We take about 20,000 breaths daily, absorbing between 10,000 and 20,000 litres of air. Oxygen is the reason for all this. Every cell that builds our bodies needs it to function. Especially the brain, which consumes about 80% of all the oxygen we inhale. It is oxygen that allows us to break down the glucose needed to produce energy, thus powering the body.
Correct breathing and the right amount of oxygen in the body help the tissues and cells to absorb nutrients and contribute to the vitality and a good mood. It helps regulate the heart, liver, digestive system and respiratory system. Additionally, over 70% of the body’s redundant substances and toxins are removed during breathing.
Good air quality: what does it contain?
It’s thus no surprise that air quality is important for health. There are two main types of air constituents: constant and variable. You should know that while the composition of the Earth’s air has changed over the years, and natural changes continue to occur, they are very minor today. Inhaled air consists of nitrogen (78%), oxygen (21%), carbon dioxide (0.04%) and other gases (1%) such as argon, neon, helium, methane, krypton, hydrogen and xenon as well as mineral and organic suspended solids, and plant germs.
Good air quality: the elements that do not belong there.
Sometimes the air contains substances that are not naturally present. These substances are usually closely related to human activity and lead to smog and air pollution. They have an impact on health, a matter that is being investigated by scientists who set air quality guidelines. The World Health Organisation (WHO), which operates within the framework of the United Nations, determines one of the most recognised standards. The guidelines were last updated in the second half of 2021, aligning with the current situation.
Particular attention should be paid to particulate matter (atmospheric aerosols) and nitrogen dioxide. Particulate matter contains sulphates, ammonia, aluminium and iron oxides, which have adverse effects on health. Particulate matter is classified according to size – the smaller the particles, the easier they penetrate the body. Nitrogen dioxide is also very harmful.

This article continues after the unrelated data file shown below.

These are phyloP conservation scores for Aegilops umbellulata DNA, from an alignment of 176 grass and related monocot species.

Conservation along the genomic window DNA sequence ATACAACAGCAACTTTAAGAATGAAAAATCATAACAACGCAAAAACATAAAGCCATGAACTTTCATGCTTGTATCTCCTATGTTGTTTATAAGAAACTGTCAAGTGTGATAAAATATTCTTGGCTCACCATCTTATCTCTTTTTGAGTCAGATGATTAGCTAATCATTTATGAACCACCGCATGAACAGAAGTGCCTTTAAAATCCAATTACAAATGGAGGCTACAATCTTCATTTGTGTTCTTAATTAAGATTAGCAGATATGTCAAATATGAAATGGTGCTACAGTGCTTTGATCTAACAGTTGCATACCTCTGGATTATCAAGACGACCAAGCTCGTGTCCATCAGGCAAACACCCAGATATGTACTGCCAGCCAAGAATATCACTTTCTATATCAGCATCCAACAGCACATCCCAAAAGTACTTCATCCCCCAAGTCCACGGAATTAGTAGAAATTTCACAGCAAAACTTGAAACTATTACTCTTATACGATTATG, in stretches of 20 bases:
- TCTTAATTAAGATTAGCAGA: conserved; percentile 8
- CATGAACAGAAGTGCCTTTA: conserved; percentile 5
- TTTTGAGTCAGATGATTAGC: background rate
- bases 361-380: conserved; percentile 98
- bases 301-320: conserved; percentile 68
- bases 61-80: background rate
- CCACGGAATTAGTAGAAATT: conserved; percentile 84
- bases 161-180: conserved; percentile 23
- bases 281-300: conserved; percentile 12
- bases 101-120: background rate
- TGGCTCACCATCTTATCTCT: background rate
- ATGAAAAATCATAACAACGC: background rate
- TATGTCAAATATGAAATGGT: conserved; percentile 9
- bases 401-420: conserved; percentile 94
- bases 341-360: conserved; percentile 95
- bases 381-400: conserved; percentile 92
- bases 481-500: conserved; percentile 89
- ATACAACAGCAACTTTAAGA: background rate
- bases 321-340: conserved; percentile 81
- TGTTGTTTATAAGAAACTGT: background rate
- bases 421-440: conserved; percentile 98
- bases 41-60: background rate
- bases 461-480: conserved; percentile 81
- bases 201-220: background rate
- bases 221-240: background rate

- PM 10 particulate matter contains particles with a diameter of fewer than 10 micrometres. It is referred to as coarse dust particles, even though they appear very small. In comparison, human hair is about 50 micrometres in diameter. PM10 consists mainly of mineral particles carried from the ground by wind or traffic. Due to its relatively “large” size, it does not go deeper than the bronchi when it enters the respiratory system.
In fact, the level of PM10 is the most frequently measured one and causes most of the smog alerts. Last year the WHO lowered acceptable daily concentrations by 10% (from 50 ug/m3 to 45 ug/m3 air) and the annual average by 25% (from 20 ug/m3 to 15 ug/m3 air).
- PM 2.5 contains particles with a diameter of fewer than 2.5 micrometres. It is defined as fine particles. During summer, PM 2.5 particles account for an estimated 60% of all PM10 particles and more than 75% in cooler seasons. The fine particles are generated by combustion processes such as domestic chimneys and diesel engines. Due to its very fine size, it can penetrate the bloodstream.
WHO changed its acceptable level last year as well. It was altered significantly, by 40% in the case of the acceptable daily concentration (from 25 ug/m3 air to 15 ug/m3 air) and by 50% in the case of the acceptable annual average concentration (from 10 ug/m3 to 5 ug/m3 air).
- Nitrogen dioxide NO2 is a gas that very clearly signals that it is harmful. It has a brown colour and a sharp, acrid smell. It is produced by transport, industrial energy, and the production of artificial fertilisers. Diesel cars are the biggest emitters of NO2.
The WHO introduced a daily standard for N O2 – 25 ug/m3 air in the latest update. Scientists have also tightened the annual standard by as much as 75%. Instead of 40 ug/m3, this is now 10 ug/m3 of air.
How can you check the air quality?
Air quality has become an important topic over the last few years. The most common and free way to check current values is by following websites, including aquicn.org, run by The World Air Quality Project. The website shows a real-time visual map of air quality. The map is very easy to use – all you have to do is zoom in on the area and click on the station. The results are colour-coded with easy-to-read pictograms, and there are also detailed descriptions of the content of individual components in the air and data sources.
Together we can do more
There are many similar websites and projects where you can check and compare the data. Once you know how to check your air quality, you can finally take a breath! Follow the TerGo blog to find the latest climate and environmental protection news. Together we can do more!